Rachel Ehrenberg covers interdisciplinary sciences and chemistry for Science News, so basically she gets to write about everything. A native of Vermont, Rachel double majored in botany and political science at her home state's school before heading to a graduate program in evolutionary biology at the University of Michigan. Perpetually distracted by science outside her chosen field, Rachel left Michigan with a master's degree to attend the science writing program at the University of California, Santa Cruz. She has written for newspapers, radio and done several in-the-field reporting fellowships. A Science News feature on whale strandings and sonar won Rachel the 2009 Science Writing Award for Journalists from the Acoustical Society of America. Rachel is on leave for the 2013-2014 academic year while she completes a Knight Science Journalism Fellowship at MIT.
Rachel Ehrenberg's Articles
- NewsCombination of friction and push propels snakes forward on flat surfaces.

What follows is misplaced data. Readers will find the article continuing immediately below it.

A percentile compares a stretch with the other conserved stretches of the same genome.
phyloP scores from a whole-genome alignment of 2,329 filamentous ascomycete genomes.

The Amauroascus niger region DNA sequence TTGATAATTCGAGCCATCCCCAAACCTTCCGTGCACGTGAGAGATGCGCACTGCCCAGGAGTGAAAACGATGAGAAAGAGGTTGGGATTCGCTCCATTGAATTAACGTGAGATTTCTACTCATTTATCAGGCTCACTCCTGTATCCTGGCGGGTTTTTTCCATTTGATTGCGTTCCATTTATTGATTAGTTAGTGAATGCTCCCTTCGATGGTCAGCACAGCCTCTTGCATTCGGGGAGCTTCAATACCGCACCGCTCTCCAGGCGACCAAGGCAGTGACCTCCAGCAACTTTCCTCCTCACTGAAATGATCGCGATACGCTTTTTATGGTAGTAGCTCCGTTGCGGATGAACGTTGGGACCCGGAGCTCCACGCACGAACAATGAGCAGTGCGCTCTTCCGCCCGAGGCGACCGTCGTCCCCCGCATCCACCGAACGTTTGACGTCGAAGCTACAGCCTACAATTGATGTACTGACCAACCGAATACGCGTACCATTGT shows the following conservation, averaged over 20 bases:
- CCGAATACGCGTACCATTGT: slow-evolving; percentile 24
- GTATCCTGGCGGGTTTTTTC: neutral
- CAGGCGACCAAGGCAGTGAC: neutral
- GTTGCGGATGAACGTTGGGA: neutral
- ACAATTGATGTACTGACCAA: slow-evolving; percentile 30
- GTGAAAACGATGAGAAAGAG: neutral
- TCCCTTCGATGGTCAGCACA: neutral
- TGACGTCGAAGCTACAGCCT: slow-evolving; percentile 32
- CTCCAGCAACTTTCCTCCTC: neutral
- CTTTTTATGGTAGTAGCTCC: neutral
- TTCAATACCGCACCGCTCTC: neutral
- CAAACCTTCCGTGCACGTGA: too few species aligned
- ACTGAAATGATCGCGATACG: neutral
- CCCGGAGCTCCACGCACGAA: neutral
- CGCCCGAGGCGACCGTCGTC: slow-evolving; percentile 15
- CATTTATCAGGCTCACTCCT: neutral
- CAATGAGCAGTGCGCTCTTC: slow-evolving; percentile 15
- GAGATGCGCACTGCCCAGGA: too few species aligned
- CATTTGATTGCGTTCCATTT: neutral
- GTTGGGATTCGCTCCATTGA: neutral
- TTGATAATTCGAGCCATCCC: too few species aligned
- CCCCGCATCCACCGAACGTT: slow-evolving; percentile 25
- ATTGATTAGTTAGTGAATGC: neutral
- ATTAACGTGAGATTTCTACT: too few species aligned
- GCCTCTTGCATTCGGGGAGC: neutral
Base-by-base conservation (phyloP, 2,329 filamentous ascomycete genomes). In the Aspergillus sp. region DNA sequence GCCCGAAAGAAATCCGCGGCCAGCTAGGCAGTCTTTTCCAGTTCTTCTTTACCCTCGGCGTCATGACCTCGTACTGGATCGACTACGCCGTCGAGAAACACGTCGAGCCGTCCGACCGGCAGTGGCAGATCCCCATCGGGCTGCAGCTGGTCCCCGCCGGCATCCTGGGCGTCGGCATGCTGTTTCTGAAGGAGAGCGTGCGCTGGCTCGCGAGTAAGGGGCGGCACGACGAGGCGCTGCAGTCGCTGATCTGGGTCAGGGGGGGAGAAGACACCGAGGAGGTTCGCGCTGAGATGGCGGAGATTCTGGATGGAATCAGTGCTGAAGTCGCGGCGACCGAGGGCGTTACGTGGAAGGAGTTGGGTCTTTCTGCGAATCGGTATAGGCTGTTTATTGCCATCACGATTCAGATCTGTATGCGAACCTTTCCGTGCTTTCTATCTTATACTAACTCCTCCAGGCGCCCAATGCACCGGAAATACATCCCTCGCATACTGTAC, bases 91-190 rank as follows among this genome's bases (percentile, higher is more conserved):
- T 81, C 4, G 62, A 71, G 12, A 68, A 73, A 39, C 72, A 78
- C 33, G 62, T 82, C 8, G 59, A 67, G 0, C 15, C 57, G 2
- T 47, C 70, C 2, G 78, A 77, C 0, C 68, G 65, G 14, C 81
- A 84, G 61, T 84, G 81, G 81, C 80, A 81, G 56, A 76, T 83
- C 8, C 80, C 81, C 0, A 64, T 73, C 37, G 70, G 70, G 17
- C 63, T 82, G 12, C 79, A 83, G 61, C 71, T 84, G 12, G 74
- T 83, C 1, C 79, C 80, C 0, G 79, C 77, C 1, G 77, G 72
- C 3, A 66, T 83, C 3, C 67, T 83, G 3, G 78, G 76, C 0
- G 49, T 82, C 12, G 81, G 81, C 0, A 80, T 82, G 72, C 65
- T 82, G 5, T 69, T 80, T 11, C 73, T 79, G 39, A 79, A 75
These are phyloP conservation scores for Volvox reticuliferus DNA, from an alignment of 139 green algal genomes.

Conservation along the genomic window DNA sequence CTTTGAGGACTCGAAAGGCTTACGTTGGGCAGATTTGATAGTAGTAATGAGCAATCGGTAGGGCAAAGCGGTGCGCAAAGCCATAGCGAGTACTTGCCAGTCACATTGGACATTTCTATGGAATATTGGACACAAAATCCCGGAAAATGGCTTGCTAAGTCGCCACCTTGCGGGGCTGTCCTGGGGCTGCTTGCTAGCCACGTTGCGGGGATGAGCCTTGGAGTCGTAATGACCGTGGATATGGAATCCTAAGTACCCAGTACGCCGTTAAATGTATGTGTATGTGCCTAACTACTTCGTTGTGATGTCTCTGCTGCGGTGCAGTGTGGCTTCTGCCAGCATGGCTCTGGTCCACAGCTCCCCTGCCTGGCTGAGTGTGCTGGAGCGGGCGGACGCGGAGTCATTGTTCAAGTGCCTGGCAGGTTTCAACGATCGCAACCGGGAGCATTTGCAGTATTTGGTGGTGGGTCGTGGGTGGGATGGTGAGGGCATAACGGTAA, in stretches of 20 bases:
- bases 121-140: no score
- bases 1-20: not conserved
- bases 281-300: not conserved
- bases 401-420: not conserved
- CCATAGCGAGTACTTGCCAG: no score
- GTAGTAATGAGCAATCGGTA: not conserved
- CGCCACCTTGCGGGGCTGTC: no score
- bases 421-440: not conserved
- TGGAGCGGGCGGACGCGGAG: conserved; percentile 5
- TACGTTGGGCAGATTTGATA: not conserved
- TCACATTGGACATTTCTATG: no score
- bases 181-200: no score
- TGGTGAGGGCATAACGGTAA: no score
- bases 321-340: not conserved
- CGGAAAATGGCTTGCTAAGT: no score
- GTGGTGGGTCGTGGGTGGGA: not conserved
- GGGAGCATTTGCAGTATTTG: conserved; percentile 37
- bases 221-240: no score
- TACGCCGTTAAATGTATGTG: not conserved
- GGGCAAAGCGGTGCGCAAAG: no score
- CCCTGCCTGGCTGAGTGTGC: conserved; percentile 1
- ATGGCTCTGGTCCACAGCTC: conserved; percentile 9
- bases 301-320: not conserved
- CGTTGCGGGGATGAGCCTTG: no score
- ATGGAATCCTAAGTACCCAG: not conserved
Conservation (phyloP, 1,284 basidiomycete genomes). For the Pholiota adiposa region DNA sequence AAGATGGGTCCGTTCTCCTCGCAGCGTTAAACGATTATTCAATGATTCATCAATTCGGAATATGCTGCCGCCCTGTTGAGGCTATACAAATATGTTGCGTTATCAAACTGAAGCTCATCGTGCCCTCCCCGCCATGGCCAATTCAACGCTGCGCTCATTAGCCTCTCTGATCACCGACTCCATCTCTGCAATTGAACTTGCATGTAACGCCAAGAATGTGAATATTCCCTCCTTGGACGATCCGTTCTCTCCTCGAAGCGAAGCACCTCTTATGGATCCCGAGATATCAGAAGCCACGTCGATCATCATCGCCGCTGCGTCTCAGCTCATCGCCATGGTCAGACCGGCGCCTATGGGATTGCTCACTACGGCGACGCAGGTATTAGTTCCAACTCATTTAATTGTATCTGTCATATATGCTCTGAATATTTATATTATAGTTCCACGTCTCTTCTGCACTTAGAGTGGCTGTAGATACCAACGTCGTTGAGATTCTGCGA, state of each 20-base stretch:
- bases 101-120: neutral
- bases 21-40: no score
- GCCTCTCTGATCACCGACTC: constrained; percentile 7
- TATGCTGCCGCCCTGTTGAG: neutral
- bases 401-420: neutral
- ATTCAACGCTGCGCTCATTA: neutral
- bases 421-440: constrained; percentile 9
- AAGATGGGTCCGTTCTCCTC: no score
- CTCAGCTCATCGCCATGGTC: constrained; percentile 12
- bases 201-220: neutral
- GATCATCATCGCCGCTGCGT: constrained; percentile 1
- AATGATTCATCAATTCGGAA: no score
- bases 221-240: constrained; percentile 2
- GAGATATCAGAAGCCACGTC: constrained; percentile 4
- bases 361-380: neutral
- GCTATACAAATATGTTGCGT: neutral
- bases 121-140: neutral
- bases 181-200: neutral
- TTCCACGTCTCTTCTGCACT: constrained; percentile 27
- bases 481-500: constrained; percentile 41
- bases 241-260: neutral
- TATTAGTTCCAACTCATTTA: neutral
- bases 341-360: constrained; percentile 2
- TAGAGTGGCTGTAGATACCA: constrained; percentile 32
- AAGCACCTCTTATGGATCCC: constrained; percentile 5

- NewsScientists have revealed new details about the genes — and the goo — that enable luminescent bacteria to colonize their symbiotic marine partner.
- NewsResearchers have isolated and identified a muscle-destroying compound in some mushrooms.
- NewsScientists study the partnership between two atoms of beryllium, which chemical theory says shouldn’t exist.
- NewsProjects on smarter roundworms, glowing bacteria as pollutant detectors and the shared history of bees and nematodes take three top spots; Seaborg winner also named.
- NewsFlatworms, inflatable suits and alternatives to windmills make appearances at this week's international science competition in Reno.
- NewsHigh schoolers at the Intel International Science and Engineering Fair probe the minds of distinguished scientists during a special Q and A
- NewsYoung scientists descend on Reno in hopes of winning scholarships and other prizes.
- NewsScientists are studying the strong and stretchy material in spiders, insects and even goats.
- NewsScientists get a closer look at the structure of mimivirus, the largest virus in the world.